CANNES: Hollywood excess hasn’t disappeared entirely from the 66th Festival De Cannes. But it will be limited to a few studios. Warner Bros is bringing Baz Luhrmann’s lush The Great Gatsby to town for opening night and a gala event. Lionsgate is organizing a beach blowout to promote Catching Fire even though it doesn’t release until November. Fox is making a big deal of the 50th anniversary of Cleopatra, partnering with Bulgari jewelers for a reception displaying pieces from Elizabeth Taylor’s personal collection after a screening of the movie’s new restoration. Even the Cannes jury met for the first time last night, rather fittingly, for dinner at the Palme d’Or restaurant in the Martinez Hotel where the chef prepared a meal inspired by jury president Steven Spielberg’s films. And of course, billionaire Paul Allen’s yacht is expected to turn up in the bay with his annual super-exclusive party falling on May 20. But it’s not all champagne and bikinis on the boats. One exec who’s on a monster yacht each year at Cannes tells me it’s a cost-efficient way to do business rather than just a showy splurge. And even though some Cannes parties can cost $3 million, Warner Bros opened its wallets.

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One executive calls it “a victory lap” for The Great Gatsby after grossing way above expectations in North America. Now the studio wants to generate buzz internationally for the film adaptation of this most American of novels. No problem, because the rules state a movie can be released in its own country and still have its international premiere at Cannes. So Warner Bros is using this glitzy platform to open in 49 territories on the weekend including France, UK, Germany, Spain, Italy, Russia and Korea.

The full cast and filmmakers will attend tonight including Leonardo DiCaprio, Carey Mulligan, Tobey Maguire, Joel Edgerton, Isla Fisher, Elizabeth Debicki, Bollywood legend Amitabh Bachchan, producers Lucy Fisher and Doug Wick, and several studio bigwigs led by Warner Bros Pictures chief Jeff Robinov. In 2001 Luhrmann opened the festival with Fox’s Moulin Rouge and one of the most memorable soirées, replete with Can Can girls, trapeze artists and Fat Boy Slim as deejay. The Gatsby after-party will evoke the Roaring 20s with help from partners Samsung, Tiffany, Moët, Brook Brothers and Chivas. There’s a gargantuan structure the size of an airplane hangar set up on a jetty across the port from the Palais where locals are already lining up for the screening Wednesday night. On Thursday night, the Gatsby party structure will be home to a soirée for about 800 locals. This isn’t an official festival event; rather it’s organized by the town each year and Warner Bros agreed to leave up the Gatsby décor for it.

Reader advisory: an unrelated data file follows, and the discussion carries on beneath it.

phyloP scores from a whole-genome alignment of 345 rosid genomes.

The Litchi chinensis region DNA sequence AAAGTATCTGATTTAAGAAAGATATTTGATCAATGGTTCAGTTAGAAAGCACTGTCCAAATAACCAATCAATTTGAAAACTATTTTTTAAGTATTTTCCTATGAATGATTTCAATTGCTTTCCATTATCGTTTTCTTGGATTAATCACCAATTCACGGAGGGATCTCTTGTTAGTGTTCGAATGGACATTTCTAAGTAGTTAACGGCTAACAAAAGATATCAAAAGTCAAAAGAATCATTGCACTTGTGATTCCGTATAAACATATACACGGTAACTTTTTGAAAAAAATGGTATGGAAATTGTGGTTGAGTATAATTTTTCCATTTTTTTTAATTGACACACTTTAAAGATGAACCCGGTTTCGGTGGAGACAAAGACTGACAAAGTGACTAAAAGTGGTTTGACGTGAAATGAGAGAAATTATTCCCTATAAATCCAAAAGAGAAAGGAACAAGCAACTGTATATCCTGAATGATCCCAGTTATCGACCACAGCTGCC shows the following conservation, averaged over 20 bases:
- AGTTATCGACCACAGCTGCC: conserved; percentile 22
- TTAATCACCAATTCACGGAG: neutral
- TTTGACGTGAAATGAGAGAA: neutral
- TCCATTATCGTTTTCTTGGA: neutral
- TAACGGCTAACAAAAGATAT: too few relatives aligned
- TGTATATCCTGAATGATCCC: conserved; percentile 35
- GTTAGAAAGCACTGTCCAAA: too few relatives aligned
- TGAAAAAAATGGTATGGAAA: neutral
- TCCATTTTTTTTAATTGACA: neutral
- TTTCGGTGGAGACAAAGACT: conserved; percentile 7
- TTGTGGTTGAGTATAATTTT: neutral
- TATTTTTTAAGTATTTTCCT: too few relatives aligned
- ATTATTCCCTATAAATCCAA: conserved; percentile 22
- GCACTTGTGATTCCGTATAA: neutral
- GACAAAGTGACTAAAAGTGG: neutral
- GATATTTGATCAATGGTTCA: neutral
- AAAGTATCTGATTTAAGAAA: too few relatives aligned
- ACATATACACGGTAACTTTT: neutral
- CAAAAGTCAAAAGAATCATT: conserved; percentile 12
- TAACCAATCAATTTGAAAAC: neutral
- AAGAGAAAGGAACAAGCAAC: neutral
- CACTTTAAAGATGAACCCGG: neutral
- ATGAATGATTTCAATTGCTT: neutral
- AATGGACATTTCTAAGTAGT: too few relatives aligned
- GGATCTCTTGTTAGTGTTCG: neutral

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Spectacularly Catching Fire is literally aflame at the entrance to the Majestic Hotel thanks to animations projected onto screens. Lionsgate co-chair Patrick Wachsberger whose wheelhouse is international also utilized Cannes to promote all the Twilight movies when he ran Summit. Now that the two studios are merged, he says with candor that he’s never done an event “at this level”. But because Hunger Games is a “huge, huge, huge” franchise, this festival is “the perfect place” to start talking to distributors about positioning, he notes. Cannes events “are not cheap,” he says. “And there is so much happening – like 10 parties the same night – so to do something that’s really out of the ordinary, you need the movie first and the talent and the event and the money,” Wachsberger admits.

Yachts are a perk of the past for Harvey and Bob. But their indie studio The Weinstein Company is still relying heavily on Cannes as a marketing tool. It’s holding a screening event to get its fall films out in front of the press since that scheme worked well last year. That 20-minute event is being extended to around an hour this year. Talent should turn up for films including Grace Of Monaco starring Kidman who’s a jury member, August: Osage County, One Chance, Mandela: Long Walk To Freedom, The Butler, Salinger and Fruitvale Station. Also on the jury is Christoph Waltz who will take time out from screening the competition films to sit down with Tim Burton whom The Weinstein Company is flying in for a round table discussion of his next project, Big Eyes. Burton starts shooting the movie in two months and Waltz stars along with Amy Adams. Other talent expected to beat the drum for their upcoming projects includes soccer legend Pele for Imagine and Seine Pictures’ biopic which Exclusive Media is selling, and Martin Scorsese for his Emmett/Furla, Paul Breuls and Corsan Films project Silence. Finally, Justin Timberlake is hosting a party with Foresight Unlimited for his Spinning Gold.

Those studios who’ve chosen not to come to the Riviera this time out say either the timing wasn’t right or their movies didn’t need Cannes as a platform. Still, most agree the festival is a great but also expensive place to promote a film. “It has to be the right movie for the right audience because all eyes are on you,” one exec tells me. “If you’re not going to deliver above expectations, why put yourself in the position?” Sony, Disney, Universal, DreamWorks and Paramount won’t be making a big play on the Croisette. But they won’t be ghosts either. Paramount’s Nebraska is screening in Competition while Universal has several international territories on official selection like All Is Lost and Directors’ Fortnight title Last Day On Mars. And, already, the Carlton Hotel is decked out with billboards for big movies not brought to the festival, including Sony’s Will Smith-starrer After Earth and Pixar’s prequel Monsters University.